Ian Murray, Member of Parliament for Edinburgh South and Shadow Secretary of State for Scotland, wrote to Arun Jaitley saying Cairn has lost jobs and suffered material financial loss as a direct result of action by the Government of India.
Ahead of Finance Minister Arun Jaitley’s UK visit, a British MP has written to him seeking early resolution of the Rs 10,247 crore retrospective tax dispute with Edinburgh-based Cairn Energy plc.
Ian Murray, Member of Parliament for Edinburgh South and Shadow Secretary of State for Scotland, wrote to Jaitley saying Cairn has lost jobs and suffered material financial loss as a direct result of action by the Government of India.
“This serious matter is of added consequence given that the Cairn story in India is one that has been of huge benefit to India and the Indian people,” he wrote.
In January 2014, Cairn was slapped with a Rs 10,247 crore assessment notice on alleged capital gains made on a 2006 internal reorganisation. However, no tax demand has been raised so far.
Stating that Cairn has been a model corporate citizen during its 20 years in India, he said the company was an excellent example of investment success and what can be achieved through India and the UK cooperation.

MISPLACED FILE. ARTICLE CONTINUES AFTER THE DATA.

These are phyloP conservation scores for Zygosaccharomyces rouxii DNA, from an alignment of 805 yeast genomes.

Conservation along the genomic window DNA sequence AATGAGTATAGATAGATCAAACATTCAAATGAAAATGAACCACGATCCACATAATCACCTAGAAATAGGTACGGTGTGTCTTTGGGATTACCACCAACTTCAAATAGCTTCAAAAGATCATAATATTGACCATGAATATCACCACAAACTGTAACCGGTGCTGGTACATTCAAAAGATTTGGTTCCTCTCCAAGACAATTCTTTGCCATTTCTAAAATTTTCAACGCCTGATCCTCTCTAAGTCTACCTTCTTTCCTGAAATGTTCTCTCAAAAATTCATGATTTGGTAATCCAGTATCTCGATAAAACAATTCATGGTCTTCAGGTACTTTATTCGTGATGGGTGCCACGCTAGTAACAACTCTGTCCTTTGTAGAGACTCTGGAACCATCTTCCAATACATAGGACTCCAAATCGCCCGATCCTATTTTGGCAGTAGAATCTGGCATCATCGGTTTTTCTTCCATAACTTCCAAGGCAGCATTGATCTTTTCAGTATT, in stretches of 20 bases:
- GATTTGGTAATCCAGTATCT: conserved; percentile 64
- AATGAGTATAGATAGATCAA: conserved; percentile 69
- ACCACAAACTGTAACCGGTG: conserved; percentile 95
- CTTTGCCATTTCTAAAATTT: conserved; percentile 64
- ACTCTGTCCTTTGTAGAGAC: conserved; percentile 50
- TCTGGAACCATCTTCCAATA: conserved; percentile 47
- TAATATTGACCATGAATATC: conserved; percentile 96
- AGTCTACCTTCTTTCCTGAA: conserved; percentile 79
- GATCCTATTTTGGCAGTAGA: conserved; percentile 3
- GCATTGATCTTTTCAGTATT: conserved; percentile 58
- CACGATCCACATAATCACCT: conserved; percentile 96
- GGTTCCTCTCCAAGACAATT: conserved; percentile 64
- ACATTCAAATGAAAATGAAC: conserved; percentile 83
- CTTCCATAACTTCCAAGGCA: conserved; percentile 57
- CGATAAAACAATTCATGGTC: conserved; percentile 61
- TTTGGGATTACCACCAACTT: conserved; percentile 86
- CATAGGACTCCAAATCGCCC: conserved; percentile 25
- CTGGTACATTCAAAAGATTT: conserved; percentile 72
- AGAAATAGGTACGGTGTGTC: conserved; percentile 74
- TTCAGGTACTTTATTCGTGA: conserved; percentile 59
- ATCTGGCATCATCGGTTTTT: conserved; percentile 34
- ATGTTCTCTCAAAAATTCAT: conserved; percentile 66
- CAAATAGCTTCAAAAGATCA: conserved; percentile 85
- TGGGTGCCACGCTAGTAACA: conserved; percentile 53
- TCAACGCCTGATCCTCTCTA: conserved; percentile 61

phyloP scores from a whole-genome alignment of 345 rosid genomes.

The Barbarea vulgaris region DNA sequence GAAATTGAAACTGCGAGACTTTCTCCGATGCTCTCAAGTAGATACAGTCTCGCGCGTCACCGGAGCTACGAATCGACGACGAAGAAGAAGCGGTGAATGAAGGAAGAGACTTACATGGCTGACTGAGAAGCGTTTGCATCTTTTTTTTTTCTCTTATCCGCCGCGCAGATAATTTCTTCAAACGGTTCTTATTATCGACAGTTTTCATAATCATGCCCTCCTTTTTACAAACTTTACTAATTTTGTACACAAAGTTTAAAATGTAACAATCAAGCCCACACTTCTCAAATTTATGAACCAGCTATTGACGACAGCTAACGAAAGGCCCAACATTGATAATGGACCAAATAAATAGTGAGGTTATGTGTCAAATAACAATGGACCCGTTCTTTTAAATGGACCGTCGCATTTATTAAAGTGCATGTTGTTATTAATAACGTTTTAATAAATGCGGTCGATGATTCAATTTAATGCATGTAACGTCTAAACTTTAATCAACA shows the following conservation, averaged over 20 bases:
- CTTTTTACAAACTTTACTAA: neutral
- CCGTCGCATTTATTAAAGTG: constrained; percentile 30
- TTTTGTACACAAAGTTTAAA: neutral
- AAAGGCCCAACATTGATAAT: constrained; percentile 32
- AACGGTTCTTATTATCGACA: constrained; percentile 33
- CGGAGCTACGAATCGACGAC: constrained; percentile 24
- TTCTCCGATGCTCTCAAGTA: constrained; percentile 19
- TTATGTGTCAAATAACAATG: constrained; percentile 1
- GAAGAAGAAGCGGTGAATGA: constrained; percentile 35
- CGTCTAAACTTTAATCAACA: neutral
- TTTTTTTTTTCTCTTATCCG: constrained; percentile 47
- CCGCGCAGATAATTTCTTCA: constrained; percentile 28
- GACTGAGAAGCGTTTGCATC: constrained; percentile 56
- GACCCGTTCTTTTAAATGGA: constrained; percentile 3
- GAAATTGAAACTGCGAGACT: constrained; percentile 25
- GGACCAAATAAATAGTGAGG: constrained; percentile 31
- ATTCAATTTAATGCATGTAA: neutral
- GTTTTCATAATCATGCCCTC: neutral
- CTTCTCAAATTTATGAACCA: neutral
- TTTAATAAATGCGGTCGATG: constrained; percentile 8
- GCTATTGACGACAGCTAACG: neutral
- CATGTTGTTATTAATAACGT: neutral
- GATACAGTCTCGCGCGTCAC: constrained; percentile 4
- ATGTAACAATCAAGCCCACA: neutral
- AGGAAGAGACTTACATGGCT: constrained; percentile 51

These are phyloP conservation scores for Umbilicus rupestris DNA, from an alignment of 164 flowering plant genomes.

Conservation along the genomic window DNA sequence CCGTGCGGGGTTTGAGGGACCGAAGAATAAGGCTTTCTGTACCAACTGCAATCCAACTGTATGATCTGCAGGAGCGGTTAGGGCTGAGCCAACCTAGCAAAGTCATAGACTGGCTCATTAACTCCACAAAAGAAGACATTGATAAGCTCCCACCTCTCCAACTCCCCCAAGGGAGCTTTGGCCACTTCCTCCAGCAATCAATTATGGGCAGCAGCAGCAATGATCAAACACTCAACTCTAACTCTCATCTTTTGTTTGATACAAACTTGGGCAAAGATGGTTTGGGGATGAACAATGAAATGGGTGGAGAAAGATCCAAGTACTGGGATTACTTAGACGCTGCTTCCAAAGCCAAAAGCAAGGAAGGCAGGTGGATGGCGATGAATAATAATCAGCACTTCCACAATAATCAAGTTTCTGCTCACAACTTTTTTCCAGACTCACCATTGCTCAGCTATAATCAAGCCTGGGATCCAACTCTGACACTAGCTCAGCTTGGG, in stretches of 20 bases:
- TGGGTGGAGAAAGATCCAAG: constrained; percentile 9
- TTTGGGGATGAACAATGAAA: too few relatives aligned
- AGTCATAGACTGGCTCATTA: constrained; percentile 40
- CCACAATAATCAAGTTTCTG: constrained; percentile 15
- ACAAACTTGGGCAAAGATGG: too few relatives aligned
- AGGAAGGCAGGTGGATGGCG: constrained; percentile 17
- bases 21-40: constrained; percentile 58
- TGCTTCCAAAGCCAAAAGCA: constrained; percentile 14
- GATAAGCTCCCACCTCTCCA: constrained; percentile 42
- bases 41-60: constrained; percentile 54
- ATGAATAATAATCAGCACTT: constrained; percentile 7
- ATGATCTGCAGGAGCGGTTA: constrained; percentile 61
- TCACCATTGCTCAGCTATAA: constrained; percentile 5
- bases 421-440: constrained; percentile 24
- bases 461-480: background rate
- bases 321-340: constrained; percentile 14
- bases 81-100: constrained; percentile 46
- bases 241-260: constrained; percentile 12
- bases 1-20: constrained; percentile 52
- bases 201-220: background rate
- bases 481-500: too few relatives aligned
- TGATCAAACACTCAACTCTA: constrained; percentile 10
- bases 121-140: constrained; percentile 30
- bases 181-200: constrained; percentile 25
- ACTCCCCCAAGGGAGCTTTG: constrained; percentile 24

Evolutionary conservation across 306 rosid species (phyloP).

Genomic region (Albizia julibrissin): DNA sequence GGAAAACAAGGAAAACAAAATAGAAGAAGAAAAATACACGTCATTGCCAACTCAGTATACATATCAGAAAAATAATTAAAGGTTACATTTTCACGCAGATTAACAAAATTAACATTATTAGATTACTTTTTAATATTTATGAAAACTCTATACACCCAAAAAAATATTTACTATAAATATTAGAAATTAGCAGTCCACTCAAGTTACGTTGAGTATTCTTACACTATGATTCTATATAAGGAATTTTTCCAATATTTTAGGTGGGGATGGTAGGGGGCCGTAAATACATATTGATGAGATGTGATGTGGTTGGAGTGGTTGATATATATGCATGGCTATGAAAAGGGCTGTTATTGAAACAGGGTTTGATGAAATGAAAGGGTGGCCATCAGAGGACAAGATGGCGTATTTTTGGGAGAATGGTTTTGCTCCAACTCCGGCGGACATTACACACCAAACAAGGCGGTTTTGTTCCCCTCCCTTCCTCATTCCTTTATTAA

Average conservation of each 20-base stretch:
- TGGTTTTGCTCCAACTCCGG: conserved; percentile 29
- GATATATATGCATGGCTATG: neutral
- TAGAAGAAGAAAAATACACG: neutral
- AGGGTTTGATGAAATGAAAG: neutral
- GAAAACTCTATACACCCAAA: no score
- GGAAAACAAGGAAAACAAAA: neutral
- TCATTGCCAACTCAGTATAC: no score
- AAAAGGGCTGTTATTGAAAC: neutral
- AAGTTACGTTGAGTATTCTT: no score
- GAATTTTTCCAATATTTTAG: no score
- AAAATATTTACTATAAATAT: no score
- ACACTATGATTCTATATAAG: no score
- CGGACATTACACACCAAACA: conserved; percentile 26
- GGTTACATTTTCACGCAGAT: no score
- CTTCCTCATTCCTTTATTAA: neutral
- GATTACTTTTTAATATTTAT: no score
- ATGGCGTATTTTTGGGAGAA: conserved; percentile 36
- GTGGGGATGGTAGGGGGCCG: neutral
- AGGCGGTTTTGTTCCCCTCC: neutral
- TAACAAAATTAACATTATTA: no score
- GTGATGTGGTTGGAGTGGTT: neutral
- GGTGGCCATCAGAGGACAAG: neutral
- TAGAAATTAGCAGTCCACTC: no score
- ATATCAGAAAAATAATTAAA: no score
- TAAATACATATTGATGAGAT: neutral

“I would urge you to take action to resolve this issue as a matter of urgency as later this month, it will be two years since the retrospective tax issue first impacted Cairn and it continues to have a hugely detrimental impact on the business and its UK and international shareholders,” he said.
A resolution to the issue would “let the international investment community see that India is looking to handle retrospective taxation cases responsibly and as quickly as possible”.
He sought a meeting with Jaitley during his London visit later this month to discuss “damaging effect of retrospective taxation”.
The Income Tax Department says Cairn Energy allegedly made a capital gain of Rs 24,503.50 crore in 2006 while transferring all its India assets to a new company, Cairn India, and getting it listed on the stock exchanges.
Cairn says no tax was due on the internal reorganisation.